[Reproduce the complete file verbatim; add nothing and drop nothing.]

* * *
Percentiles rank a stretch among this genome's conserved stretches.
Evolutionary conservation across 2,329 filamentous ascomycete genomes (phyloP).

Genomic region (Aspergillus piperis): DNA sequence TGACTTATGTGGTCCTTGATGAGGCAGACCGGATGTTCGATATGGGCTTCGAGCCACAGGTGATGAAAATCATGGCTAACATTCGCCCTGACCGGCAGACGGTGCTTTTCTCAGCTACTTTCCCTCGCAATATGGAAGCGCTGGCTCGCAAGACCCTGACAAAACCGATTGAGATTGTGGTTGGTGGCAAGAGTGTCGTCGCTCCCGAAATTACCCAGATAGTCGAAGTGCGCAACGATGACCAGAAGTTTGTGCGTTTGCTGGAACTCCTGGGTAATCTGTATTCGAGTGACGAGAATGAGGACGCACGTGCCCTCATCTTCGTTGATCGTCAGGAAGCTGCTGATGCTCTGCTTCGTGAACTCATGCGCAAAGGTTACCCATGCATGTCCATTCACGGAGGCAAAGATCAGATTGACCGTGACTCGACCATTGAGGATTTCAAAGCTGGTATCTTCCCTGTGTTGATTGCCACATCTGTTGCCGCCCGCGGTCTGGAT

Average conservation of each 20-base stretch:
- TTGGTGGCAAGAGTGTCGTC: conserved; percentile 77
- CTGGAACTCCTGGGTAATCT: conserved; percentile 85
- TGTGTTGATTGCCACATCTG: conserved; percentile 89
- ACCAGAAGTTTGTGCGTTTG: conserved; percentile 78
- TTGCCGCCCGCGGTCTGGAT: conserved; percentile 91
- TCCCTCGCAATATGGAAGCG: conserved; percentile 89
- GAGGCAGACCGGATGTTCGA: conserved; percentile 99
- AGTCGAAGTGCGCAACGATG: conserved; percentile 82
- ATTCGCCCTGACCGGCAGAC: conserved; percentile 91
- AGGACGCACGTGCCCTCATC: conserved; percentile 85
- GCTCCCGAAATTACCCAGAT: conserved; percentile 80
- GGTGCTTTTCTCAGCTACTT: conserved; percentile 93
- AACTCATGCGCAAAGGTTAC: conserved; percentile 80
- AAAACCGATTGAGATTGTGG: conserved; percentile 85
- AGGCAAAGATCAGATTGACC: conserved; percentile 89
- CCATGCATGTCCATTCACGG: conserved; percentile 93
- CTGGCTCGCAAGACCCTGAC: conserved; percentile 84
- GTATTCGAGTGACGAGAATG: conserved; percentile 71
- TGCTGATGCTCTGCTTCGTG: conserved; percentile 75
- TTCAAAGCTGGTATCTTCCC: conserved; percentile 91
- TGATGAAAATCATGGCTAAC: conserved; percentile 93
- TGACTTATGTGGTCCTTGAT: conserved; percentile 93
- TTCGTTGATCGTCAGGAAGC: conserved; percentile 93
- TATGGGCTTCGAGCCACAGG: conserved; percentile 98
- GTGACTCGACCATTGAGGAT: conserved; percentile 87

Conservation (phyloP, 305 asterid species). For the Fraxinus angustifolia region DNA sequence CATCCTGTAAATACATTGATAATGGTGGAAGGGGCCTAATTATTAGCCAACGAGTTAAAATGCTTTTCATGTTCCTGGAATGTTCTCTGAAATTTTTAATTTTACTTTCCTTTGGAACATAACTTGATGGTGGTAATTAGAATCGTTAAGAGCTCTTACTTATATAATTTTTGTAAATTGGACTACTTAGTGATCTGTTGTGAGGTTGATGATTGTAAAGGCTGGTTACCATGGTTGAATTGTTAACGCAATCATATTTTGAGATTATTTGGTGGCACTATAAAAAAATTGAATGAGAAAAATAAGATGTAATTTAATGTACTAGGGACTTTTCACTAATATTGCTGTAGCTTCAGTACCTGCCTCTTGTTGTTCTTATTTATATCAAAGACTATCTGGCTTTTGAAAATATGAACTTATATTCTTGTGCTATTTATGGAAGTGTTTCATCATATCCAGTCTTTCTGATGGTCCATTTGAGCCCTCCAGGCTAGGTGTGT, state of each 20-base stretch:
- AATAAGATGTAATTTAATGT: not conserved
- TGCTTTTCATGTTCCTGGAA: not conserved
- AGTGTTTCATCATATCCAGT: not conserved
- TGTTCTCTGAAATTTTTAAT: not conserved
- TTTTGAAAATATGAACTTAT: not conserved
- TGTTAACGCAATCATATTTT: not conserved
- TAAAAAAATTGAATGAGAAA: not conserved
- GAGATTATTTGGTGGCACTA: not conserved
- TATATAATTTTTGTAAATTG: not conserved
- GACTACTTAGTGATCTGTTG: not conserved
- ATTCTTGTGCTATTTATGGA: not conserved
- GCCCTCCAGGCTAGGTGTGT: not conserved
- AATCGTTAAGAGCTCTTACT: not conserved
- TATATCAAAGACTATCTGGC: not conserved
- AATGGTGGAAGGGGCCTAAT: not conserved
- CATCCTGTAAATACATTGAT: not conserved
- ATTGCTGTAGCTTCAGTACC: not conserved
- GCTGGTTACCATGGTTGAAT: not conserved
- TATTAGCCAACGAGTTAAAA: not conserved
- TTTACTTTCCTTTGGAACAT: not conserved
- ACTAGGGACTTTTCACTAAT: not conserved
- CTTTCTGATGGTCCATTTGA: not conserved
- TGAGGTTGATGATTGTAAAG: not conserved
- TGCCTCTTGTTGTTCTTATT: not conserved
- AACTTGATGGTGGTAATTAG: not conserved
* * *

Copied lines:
Percentiles rank a stretch among this genome's conserved stretches.
Evolutionary conservation across 2,329 filamentous ascomycete genomes (phyloP).

Genomic region (Aspergillus piperis): DNA sequence TGACTTATGTGGTCCTTGATGAGGCAGACCGGATGTTCGATATGGGCTTCGAGCCACAGGTGATGAAAATCATGGCTAACATTCGCCCTGACCGGCAGACGGTGCTTTTCTCAGCTACTTTCCCTCGCAATATGGAAGCGCTGGCTCGCAAGACCCTGACAAAACCGATTGAGATTGTGGTTGGTGGCAAGAGTGTCGTCGCTCCCGAAATTACCCAGATAGTCGAAGTGCGCAACGATGACCAGAAGTTTGTGCGTTTGCTGGAACTCCTGGGTAATCTGTATTCGAGTGACGAGAATGAGGACGCACGTGCCCTCATCTTCGTTGATCGTCAGGAAGCTGCTGATGCTCTGCTTCGTGAACTCATGCGCAAAGGTTACCCATGCATGTCCATTCACGGAGGCAAAGATCAGATTGACCGTGACTCGACCATTGAGGATTTCAAAGCTGGTATCTTCCCTGTGTTGATTGCCACATCTGTTGCCGCCCGCGGTCTGGAT

Average conservation of each 20-base stretch:
- TTGGTGGCAAGAGTGTCGTC: conserved; percentile 77
- CTGGAACTCCTGGGTAATCT: conserved; percentile 85
- TGTGTTGATTGCCACATCTG: conserved; percentile 89
- ACCAGAAGTTTGTGCGTTTG: conserved; percentile 78
- TTGCCGCCCGCGGTCTGGAT: conserved; percentile 91
- TCCCTCGCAATATGGAAGCG: conserved; percentile 89
- GAGGCAGACCGGATGTTCGA: conserved; percentile 99
- AGTCGAAGTGCGCAACGATG: conserved; percentile 82
- ATTCGCCCTGACCGGCAGAC: conserved; percentile 91
- AGGACGCACGTGCCCTCATC: conserved; percentile 85
- GCTCCCGAAATTACCCAGAT: conserved; percentile 80
- GGTGCTTTTCTCAGCTACTT: conserved; percentile 93
- AACTCATGCGCAAAGGTTAC: conserved; percentile 80
- AAAACCGATTGAGATTGTGG: conserved; percentile 85
- AGGCAAAGATCAGATTGACC: conserved; percentile 89
- CCATGCATGTCCATTCACGG: conserved; percentile 93
- CTGGCTCGCAAGACCCTGAC: conserved; percentile 84
- GTATTCGAGTGACGAGAATG: conserved; percentile 71
- TGCTGATGCTCTGCTTCGTG: conserved; percentile 75
- TTCAAAGCTGGTATCTTCCC: conserved; percentile 91
- TGATGAAAATCATGGCTAAC: conserved; percentile 93
- TGACTTATGTGGTCCTTGAT: conserved; percentile 93
- TTCGTTGATCGTCAGGAAGC: conserved; percentile 93
- TATGGGCTTCGAGCCACAGG: conserved; percentile 98
- GTGACTCGACCATTGAGGAT: conserved; percentile 87

Conservation (phyloP, 305 asterid species). For the Fraxinus angustifolia region DNA sequence CATCCTGTAAATACATTGATAATGGTGGAAGGGGCCTAATTATTAGCCAACGAGTTAAAATGCTTTTCATGTTCCTGGAATGTTCTCTGAAATTTTTAATTTTACTTTCCTTTGGAACATAACTTGATGGTGGTAATTAGAATCGTTAAGAGCTCTTACTTATATAATTTTTGTAAATTGGACTACTTAGTGATCTGTTGTGAGGTTGATGATTGTAAAGGCTGGTTACCATGGTTGAATTGTTAACGCAATCATATTTTGAGATTATTTGGTGGCACTATAAAAAAATTGAATGAGAAAAATAAGATGTAATTTAATGTACTAGGGACTTTTCACTAATATTGCTGTAGCTTCAGTACCTGCCTCTTGTTGTTCTTATTTATATCAAAGACTATCTGGCTTTTGAAAATATGAACTTATATTCTTGTGCTATTTATGGAAGTGTTTCATCATATCCAGTCTTTCTGATGGTCCATTTGAGCCCTCCAGGCTAGGTGTGT, state of each 20-base stretch:
- AATAAGATGTAATTTAATGT: not conserved
- TGCTTTTCATGTTCCTGGAA: not conserved
- AGTGTTTCATCATATCCAGT: not conserved
- TGTTCTCTGAAATTTTTAAT: not conserved
- TTTTGAAAATATGAACTTAT: not conserved
- TGTTAACGCAATCATATTTT: not conserved
- TAAAAAAATTGAATGAGAAA: not conserved
- GAGATTATTTGGTGGCACTA: not conserved
- TATATAATTTTTGTAAATTG: not conserved
- GACTACTTAGTGATCTGTTG: not conserved
- ATTCTTGTGCTATTTATGGA: not conserved
- GCCCTCCAGGCTAGGTGTGT: not conserved
- AATCGTTAAGAGCTCTTACT: not conserved
- TATATCAAAGACTATCTGGC: not conserved
- AATGGTGGAAGGGGCCTAAT: not conserved
- CATCCTGTAAATACATTGAT: not conserved
- ATTGCTGTAGCTTCAGTACC: not conserved
- GCTGGTTACCATGGTTGAAT: not conserved
- TATTAGCCAACGAGTTAAAA: not conserved
- TTTACTTTCCTTTGGAACAT: not conserved
- ACTAGGGACTTTTCACTAAT: not conserved
- CTTTCTGATGGTCCATTTGA: not conserved
- TGAGGTTGATGATTGTAAAG: not conserved
- TGCCTCTTGTTGTTCTTATT: not conserved
- AACTTGATGGTGGTAATTAG: not conserved